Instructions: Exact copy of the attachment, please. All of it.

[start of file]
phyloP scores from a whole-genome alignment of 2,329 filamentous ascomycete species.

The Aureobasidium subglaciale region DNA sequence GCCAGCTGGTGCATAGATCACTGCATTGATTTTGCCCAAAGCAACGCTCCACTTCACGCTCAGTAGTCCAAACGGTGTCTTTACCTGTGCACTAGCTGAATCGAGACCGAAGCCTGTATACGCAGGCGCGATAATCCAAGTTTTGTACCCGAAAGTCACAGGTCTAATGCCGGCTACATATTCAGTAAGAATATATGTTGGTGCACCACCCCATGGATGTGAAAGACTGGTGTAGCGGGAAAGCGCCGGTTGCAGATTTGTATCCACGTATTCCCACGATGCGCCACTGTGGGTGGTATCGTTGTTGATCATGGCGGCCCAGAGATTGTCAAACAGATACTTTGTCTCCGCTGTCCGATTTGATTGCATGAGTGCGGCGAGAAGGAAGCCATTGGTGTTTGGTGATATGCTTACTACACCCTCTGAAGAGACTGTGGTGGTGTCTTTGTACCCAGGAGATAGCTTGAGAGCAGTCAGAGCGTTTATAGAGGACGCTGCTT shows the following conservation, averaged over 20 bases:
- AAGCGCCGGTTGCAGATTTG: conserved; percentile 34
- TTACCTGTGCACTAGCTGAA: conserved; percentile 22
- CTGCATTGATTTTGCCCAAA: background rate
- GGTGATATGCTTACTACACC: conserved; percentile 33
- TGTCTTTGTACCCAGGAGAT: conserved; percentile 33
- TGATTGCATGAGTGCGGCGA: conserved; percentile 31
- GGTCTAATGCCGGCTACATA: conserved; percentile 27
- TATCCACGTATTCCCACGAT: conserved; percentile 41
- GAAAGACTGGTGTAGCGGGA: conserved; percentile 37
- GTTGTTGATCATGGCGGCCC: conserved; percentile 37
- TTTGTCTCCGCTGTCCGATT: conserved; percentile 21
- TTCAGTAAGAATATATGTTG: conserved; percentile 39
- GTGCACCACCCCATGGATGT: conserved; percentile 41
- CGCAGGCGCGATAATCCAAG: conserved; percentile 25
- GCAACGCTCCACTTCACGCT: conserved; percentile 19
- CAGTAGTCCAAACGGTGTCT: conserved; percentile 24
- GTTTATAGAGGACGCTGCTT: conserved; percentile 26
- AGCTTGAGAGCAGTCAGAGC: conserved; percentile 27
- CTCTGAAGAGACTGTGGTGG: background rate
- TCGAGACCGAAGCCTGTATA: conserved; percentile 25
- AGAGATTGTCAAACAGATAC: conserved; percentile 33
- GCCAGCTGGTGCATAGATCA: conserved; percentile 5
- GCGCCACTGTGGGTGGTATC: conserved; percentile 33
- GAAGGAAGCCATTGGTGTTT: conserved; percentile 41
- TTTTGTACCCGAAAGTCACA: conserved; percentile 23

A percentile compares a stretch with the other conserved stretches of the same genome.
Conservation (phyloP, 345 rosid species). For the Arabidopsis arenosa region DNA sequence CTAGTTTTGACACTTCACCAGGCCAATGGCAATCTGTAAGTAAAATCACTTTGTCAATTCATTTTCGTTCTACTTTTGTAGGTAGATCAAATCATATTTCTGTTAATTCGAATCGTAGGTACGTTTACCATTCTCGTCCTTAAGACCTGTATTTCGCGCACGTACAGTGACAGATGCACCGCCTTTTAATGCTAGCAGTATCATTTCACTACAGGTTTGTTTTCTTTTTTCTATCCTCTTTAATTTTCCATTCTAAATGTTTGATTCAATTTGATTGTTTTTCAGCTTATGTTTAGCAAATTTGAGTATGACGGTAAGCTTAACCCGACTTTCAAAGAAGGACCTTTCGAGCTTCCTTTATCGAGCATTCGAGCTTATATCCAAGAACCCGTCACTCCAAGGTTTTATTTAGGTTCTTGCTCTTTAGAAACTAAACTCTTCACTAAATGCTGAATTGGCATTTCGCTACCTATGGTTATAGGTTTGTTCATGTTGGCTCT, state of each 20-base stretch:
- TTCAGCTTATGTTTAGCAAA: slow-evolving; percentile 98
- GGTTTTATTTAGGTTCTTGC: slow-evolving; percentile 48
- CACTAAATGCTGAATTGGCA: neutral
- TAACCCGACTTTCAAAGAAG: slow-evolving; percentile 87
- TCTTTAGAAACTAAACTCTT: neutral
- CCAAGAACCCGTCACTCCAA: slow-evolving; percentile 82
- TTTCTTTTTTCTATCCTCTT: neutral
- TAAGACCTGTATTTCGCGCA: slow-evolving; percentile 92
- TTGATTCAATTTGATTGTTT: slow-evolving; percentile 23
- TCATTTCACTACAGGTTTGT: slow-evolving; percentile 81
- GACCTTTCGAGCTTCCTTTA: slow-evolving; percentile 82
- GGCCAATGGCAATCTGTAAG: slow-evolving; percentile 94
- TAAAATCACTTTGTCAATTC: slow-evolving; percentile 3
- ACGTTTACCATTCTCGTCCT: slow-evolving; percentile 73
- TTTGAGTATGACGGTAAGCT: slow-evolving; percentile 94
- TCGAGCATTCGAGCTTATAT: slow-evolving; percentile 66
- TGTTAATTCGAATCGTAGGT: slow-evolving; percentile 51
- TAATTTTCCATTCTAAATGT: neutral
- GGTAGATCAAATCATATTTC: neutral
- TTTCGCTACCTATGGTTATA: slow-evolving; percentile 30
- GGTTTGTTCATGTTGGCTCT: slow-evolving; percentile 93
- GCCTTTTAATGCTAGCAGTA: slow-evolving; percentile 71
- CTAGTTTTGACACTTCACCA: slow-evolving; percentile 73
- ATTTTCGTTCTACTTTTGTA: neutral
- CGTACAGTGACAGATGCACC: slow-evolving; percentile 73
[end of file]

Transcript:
phyloP scores from a whole-genome alignment of 2,329 filamentous ascomycete species.

The Aureobasidium subglaciale region DNA sequence GCCAGCTGGTGCATAGATCACTGCATTGATTTTGCCCAAAGCAACGCTCCACTTCACGCTCAGTAGTCCAAACGGTGTCTTTACCTGTGCACTAGCTGAATCGAGACCGAAGCCTGTATACGCAGGCGCGATAATCCAAGTTTTGTACCCGAAAGTCACAGGTCTAATGCCGGCTACATATTCAGTAAGAATATATGTTGGTGCACCACCCCATGGATGTGAAAGACTGGTGTAGCGGGAAAGCGCCGGTTGCAGATTTGTATCCACGTATTCCCACGATGCGCCACTGTGGGTGGTATCGTTGTTGATCATGGCGGCCCAGAGATTGTCAAACAGATACTTTGTCTCCGCTGTCCGATTTGATTGCATGAGTGCGGCGAGAAGGAAGCCATTGGTGTTTGGTGATATGCTTACTACACCCTCTGAAGAGACTGTGGTGGTGTCTTTGTACCCAGGAGATAGCTTGAGAGCAGTCAGAGCGTTTATAGAGGACGCTGCTT shows the following conservation, averaged over 20 bases:
- AAGCGCCGGTTGCAGATTTG: conserved; percentile 34
- TTACCTGTGCACTAGCTGAA: conserved; percentile 22
- CTGCATTGATTTTGCCCAAA: background rate
- GGTGATATGCTTACTACACC: conserved; percentile 33
- TGTCTTTGTACCCAGGAGAT: conserved; percentile 33
- TGATTGCATGAGTGCGGCGA: conserved; percentile 31
- GGTCTAATGCCGGCTACATA: conserved; percentile 27
- TATCCACGTATTCCCACGAT: conserved; percentile 41
- GAAAGACTGGTGTAGCGGGA: conserved; percentile 37
- GTTGTTGATCATGGCGGCCC: conserved; percentile 37
- TTTGTCTCCGCTGTCCGATT: conserved; percentile 21
- TTCAGTAAGAATATATGTTG: conserved; percentile 39
- GTGCACCACCCCATGGATGT: conserved; percentile 41
- CGCAGGCGCGATAATCCAAG: conserved; percentile 25
- GCAACGCTCCACTTCACGCT: conserved; percentile 19
- CAGTAGTCCAAACGGTGTCT: conserved; percentile 24
- GTTTATAGAGGACGCTGCTT: conserved; percentile 26
- AGCTTGAGAGCAGTCAGAGC: conserved; percentile 27
- CTCTGAAGAGACTGTGGTGG: background rate
- TCGAGACCGAAGCCTGTATA: conserved; percentile 25
- AGAGATTGTCAAACAGATAC: conserved; percentile 33
- GCCAGCTGGTGCATAGATCA: conserved; percentile 5
- GCGCCACTGTGGGTGGTATC: conserved; percentile 33
- GAAGGAAGCCATTGGTGTTT: conserved; percentile 41
- TTTTGTACCCGAAAGTCACA: conserved; percentile 23

A percentile compares a stretch with the other conserved stretches of the same genome.
Conservation (phyloP, 345 rosid species). For the Arabidopsis arenosa region DNA sequence CTAGTTTTGACACTTCACCAGGCCAATGGCAATCTGTAAGTAAAATCACTTTGTCAATTCATTTTCGTTCTACTTTTGTAGGTAGATCAAATCATATTTCTGTTAATTCGAATCGTAGGTACGTTTACCATTCTCGTCCTTAAGACCTGTATTTCGCGCACGTACAGTGACAGATGCACCGCCTTTTAATGCTAGCAGTATCATTTCACTACAGGTTTGTTTTCTTTTTTCTATCCTCTTTAATTTTCCATTCTAAATGTTTGATTCAATTTGATTGTTTTTCAGCTTATGTTTAGCAAATTTGAGTATGACGGTAAGCTTAACCCGACTTTCAAAGAAGGACCTTTCGAGCTTCCTTTATCGAGCATTCGAGCTTATATCCAAGAACCCGTCACTCCAAGGTTTTATTTAGGTTCTTGCTCTTTAGAAACTAAACTCTTCACTAAATGCTGAATTGGCATTTCGCTACCTATGGTTATAGGTTTGTTCATGTTGGCTCT, state of each 20-base stretch:
- TTCAGCTTATGTTTAGCAAA: slow-evolving; percentile 98
- GGTTTTATTTAGGTTCTTGC: slow-evolving; percentile 48
- CACTAAATGCTGAATTGGCA: neutral
- TAACCCGACTTTCAAAGAAG: slow-evolving; percentile 87
- TCTTTAGAAACTAAACTCTT: neutral
- CCAAGAACCCGTCACTCCAA: slow-evolving; percentile 82
- TTTCTTTTTTCTATCCTCTT: neutral
- TAAGACCTGTATTTCGCGCA: slow-evolving; percentile 92
- TTGATTCAATTTGATTGTTT: slow-evolving; percentile 23
- TCATTTCACTACAGGTTTGT: slow-evolving; percentile 81
- GACCTTTCGAGCTTCCTTTA: slow-evolving; percentile 82
- GGCCAATGGCAATCTGTAAG: slow-evolving; percentile 94
- TAAAATCACTTTGTCAATTC: slow-evolving; percentile 3
- ACGTTTACCATTCTCGTCCT: slow-evolving; percentile 73
- TTTGAGTATGACGGTAAGCT: slow-evolving; percentile 94
- TCGAGCATTCGAGCTTATAT: slow-evolving; percentile 66
- TGTTAATTCGAATCGTAGGT: slow-evolving; percentile 51
- TAATTTTCCATTCTAAATGT: neutral
- GGTAGATCAAATCATATTTC: neutral
- TTTCGCTACCTATGGTTATA: slow-evolving; percentile 30
- GGTTTGTTCATGTTGGCTCT: slow-evolving; percentile 93
- GCCTTTTAATGCTAGCAGTA: slow-evolving; percentile 71
- CTAGTTTTGACACTTCACCA: slow-evolving; percentile 73
- ATTTTCGTTCTACTTTTGTA: neutral
- CGTACAGTGACAGATGCACC: slow-evolving; percentile 73